By Mike Saint, The Saint Consulting Group
As consultants who have worked on land use project battles in the US, in the UK and in Canada and who have conducted national public opinion polls in all three countries for several years, we disagree with the conclusions of the University of Manchester study described on NIMBY Experts Aug. 4, headlined “Nimbies do not exist according to new study”.
Our research shows that the average person does have a favorable attitude toward clean energy projects, like wind farms, but that support in theory often shifts to opposition in fact when an actual project is proposed nearby. The latest Saint Index demonstrates this with 82 percent of those surveyed who responded that they accept a wind farm in their backyard, with no tangible local project motivating their response. However, that is not reflected in 82 percent turnout of supporters who face a real project in town and respond with the passion of a perceived “threat” of change coming to their community.
We have found the same “I am in favor of them, but not here” NIMBY opinions are often expressed concerning home building, supermarkets and hospitals by those who can best be described as classic NIMBY’s. While some who live nearby a proposed wind farm and who oppose it do voice legitimate questions and concerns, — which should be thoughtfully and fully addressed by the developers — these claims are often voiced simply to give the NIMBY opponent a less selfish basis for opposing the project.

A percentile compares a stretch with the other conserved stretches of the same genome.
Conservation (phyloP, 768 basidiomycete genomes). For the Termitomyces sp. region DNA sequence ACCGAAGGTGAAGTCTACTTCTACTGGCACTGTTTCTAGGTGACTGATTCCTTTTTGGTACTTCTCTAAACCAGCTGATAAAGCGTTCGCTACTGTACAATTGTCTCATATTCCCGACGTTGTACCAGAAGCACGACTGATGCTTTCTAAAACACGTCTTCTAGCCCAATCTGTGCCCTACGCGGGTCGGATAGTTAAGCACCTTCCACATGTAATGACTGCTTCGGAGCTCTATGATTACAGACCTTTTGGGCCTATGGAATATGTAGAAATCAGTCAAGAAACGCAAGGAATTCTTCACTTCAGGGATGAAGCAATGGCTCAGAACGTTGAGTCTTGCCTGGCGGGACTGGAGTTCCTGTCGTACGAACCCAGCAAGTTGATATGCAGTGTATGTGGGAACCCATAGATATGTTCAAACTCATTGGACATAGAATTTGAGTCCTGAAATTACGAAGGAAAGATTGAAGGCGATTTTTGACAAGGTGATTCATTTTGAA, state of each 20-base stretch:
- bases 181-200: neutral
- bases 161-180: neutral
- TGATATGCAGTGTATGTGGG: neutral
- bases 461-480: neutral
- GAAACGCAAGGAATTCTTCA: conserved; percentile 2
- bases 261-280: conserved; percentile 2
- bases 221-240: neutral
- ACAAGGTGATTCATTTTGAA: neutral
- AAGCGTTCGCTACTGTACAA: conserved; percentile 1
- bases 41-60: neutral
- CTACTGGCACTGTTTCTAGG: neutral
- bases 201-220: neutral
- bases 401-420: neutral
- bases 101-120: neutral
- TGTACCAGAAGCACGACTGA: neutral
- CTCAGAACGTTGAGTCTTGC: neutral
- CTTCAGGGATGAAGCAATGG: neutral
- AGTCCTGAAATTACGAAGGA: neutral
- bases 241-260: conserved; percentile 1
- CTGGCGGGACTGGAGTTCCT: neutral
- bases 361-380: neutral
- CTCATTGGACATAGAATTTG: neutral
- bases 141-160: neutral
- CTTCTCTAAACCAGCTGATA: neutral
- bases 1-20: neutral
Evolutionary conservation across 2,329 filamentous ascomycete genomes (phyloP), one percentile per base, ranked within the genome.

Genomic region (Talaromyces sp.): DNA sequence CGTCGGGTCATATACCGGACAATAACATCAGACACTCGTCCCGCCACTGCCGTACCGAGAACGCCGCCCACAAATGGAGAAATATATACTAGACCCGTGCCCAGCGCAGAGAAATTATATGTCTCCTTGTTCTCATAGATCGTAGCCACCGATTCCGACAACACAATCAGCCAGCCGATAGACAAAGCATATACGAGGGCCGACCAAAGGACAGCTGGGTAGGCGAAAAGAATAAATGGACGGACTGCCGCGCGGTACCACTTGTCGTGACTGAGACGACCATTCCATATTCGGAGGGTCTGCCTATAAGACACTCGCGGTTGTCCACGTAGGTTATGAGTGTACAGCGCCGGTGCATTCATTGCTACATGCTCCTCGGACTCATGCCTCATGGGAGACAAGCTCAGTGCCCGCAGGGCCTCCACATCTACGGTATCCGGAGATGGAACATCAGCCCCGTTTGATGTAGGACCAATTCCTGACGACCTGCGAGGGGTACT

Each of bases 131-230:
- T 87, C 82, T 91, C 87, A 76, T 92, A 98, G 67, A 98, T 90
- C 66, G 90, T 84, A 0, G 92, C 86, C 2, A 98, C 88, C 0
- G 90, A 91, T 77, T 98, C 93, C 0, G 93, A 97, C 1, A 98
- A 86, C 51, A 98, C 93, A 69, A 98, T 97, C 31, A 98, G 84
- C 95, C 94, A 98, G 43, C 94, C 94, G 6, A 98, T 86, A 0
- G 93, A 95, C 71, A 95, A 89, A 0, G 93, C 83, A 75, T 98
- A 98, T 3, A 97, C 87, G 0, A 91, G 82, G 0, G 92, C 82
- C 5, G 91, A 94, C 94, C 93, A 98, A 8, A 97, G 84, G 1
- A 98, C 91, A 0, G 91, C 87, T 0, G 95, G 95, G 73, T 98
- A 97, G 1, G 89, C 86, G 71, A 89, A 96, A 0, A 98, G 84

We tend to place more credibility in the environmental and safety concerns, questions and claims by individuals and groups who live nowhere near the site and whose motives therefore are less suspect. NIMBY to us is more a broad, socially scientific factor in the political environment of our workspace than a slight.
The NIMBY moniker is at times used incorrectly in our view as a negative label or to pass judgment on those who are opposing projects. That is not our contention or intention in describing its micro and macro effect on land use applications and implementation of national energy policies. Our job as land use politics professionals is to objectively diagnose its impact on our clients’ projects and prescribe a remedy. In fact, when a disfavored use is proposed in our own hometowns, we might just as easily be organizing a group of people to oppose it based on personal concerns and be called a NIMBY.
We also agree with Professor Gordon that calling people NIMBYs for being opposed does not win them over or convince their elected officials who must make the controversial political decisions to allow the wind farms. We counsel door to door outreach to solicit support and identify concerns early, before those concerns can escalate into the basis of an opposition campaign. NIMBY is not something to be loved or hated (unless it’s impacting your project). It just is what it is.
Mike Saint is chairman and CEO of The Saint Consulting Group, email firstname.lastname@example.org